From seven-time Lambda Literary Award-winning author Michael Nava comes this unforgettable duet of original Henry Rios mysteries—The Little Death and Goldenboy.
The Little Death
In the novel that launched the acclaimed Henry Rios Mystery Series, a lawyer doggedly pursues a murder investigation into the lion’s den of San Francisco’s moneyed elite.
Henry Rios meets Hugh Paris when Paris is arrested for drug possession and being high on PCP. A burnt-out public defender battling alcoholism, Rios has reached a crossroads in his life. While interviewing Paris in jail, Rios goes through the motions but notices that Paris is far more polished and well-off than the usual drug suspects. Paris is mysteriously bailed out—but a few weeks later, he turns up on Rios’s doorstep. Skittish and paranoid, he admits to using heroin and says he’s afraid that his wealthy grandfather wants to murder him.
Rios tries to help Paris get clean, but when Paris is found dead of an apparent heroin overdose, Rios is the only one who considers foul play. Determined to find Paris’s killer, Rios knocks on San Francisco’s most gilded doors, where he discovers a family tainted by jealousy, greed, and hate. They’ve been warped by a fortune someone’s willing to kill—and kill again—to possess.
At once an atmospheric noir mystery and a scathing indictment of a legal system caught in the maws of escalating corruption, The Little Death chronicles one man’s struggle to achieve true justice for all.
In 2022, The Little Death was named by Book Riot as one of the 25 Best Murder Mystery Books.
Henry Rios may have something few defense attorneys ever experience: a truly innocent client.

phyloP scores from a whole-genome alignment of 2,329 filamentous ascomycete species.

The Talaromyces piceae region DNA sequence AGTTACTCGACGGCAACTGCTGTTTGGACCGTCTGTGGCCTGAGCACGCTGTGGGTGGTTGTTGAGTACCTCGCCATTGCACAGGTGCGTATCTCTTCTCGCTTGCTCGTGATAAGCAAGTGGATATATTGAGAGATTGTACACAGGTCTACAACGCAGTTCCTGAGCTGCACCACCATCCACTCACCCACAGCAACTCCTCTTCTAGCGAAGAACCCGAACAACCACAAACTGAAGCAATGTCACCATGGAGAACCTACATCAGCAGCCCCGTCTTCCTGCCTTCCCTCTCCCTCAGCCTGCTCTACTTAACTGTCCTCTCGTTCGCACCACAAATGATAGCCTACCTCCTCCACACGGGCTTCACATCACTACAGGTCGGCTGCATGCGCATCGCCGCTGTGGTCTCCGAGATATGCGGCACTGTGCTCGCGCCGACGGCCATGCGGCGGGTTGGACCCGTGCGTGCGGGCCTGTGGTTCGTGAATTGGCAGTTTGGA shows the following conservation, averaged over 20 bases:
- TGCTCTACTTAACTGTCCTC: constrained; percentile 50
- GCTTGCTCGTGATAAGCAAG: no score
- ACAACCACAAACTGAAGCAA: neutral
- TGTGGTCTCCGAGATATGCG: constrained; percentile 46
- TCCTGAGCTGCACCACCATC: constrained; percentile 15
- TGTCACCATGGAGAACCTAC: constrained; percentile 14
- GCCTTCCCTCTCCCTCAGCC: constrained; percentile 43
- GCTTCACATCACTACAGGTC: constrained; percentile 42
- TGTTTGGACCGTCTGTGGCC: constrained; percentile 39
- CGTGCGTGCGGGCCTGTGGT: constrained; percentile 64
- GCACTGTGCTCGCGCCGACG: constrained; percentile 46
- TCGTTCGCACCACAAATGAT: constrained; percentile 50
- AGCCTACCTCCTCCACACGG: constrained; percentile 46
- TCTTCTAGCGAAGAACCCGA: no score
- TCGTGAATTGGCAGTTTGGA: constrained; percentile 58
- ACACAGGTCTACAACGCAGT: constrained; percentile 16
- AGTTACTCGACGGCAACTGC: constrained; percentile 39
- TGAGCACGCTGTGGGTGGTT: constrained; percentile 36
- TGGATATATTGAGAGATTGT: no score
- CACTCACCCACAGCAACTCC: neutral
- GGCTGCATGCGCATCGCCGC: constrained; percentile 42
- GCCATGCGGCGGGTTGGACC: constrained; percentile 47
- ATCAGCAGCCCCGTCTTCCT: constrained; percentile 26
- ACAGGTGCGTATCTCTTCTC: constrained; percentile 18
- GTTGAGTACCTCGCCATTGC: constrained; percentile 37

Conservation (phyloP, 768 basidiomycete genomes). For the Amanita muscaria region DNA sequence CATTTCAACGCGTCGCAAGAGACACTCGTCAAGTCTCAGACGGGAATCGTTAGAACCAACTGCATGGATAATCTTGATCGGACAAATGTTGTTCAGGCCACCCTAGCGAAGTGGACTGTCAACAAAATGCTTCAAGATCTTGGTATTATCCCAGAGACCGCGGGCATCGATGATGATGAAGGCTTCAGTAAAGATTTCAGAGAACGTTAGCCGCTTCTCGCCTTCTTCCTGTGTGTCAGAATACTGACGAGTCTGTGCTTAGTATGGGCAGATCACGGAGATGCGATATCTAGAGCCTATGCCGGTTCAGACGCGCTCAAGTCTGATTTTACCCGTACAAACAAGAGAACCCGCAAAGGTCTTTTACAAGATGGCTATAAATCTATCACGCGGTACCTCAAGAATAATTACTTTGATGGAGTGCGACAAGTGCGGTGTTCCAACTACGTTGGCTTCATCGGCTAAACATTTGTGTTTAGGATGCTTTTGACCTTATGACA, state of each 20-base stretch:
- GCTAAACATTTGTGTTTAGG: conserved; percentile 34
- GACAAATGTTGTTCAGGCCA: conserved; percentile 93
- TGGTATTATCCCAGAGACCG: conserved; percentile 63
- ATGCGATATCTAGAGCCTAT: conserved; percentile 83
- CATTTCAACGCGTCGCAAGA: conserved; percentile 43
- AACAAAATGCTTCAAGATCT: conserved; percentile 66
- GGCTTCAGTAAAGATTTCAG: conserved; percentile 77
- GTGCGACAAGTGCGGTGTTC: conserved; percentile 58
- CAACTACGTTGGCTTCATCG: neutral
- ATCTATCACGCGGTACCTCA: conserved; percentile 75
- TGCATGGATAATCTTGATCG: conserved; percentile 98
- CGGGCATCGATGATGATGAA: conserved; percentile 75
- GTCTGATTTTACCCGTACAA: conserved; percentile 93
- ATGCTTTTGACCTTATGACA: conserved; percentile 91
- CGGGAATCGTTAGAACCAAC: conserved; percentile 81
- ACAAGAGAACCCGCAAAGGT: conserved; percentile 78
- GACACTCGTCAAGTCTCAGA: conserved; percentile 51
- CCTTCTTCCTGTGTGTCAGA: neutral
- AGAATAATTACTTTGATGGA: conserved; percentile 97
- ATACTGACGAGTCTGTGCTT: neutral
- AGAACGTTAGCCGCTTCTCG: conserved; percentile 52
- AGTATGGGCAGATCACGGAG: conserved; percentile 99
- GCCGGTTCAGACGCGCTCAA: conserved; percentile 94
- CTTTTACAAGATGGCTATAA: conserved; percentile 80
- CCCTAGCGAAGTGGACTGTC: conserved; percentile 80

It’s a cause Henry Rios can’t resist: defending a young gay man on trial for killing the coworker who threatened to out him. Jim Pears is charged with first-degree murder; Pears says he’s innocent, but the evidence is damning. Pears was found covered in the victim’s blood and with the murder weapon in his hand. But nothing about the People v. Jim Pears is what it seems.
Rios is asked to join the case because he knows first-hand the pressures and threats of being gay in 1980s California. During one of the most complex trials of his career, Rios meets and falls in love with Josh Mandel, the prosecutor’s star witness. For this defense attorney, fighting for justice has never been more personal. And the stakes are no less than life and death.
About Michael Nava
“Henry Rios, cerebral, earthy, completely straightforward, and gay, is back in a book that, though set decades ago, deals with issues resonating today.” —SJ Rozan, best-selling author of The Art of Violence
“Nava’s writing is wonderful, and the dialogue sparkles. He displays an agile use of legal knowledge, an authentic familiarity with the atmospherics and zeitgeist of mid-80’s Los Angeles, and an affection for queer culture, intimacies, and relationships.” —Cheryl Head, author of the Charlie Mack Motown Mystery Series and Time’s Undoing
“Michael Nava has always been one of crime fiction’s best writers, period.” —Greg Herren, award-winning author of Royal Street Reveillon.
“A detective unlike any previous protagonist in American noir.” —The New Yorker
“Nava is one of the best.” —The New York Times Book Review
“If you haven’t discovered Nava yet, an uncommonly rich experience awaits.” —Kirkus Reviews
is the author of an acclaimed series of eight crime novels featuring gay, Mexican-American criminal defense lawyer Henry Rios. The Rios novels have won seven Lambda Literary awards and Nava was called by the New York Times, “one of our best.” In 2001, he was awarded the Publishing Triangle’s Bill Whitehead Lifetime Achievement Award in LGBT Literature. A native Californian, he is the grandson of Mexican immigrants. MICHAEL NAVA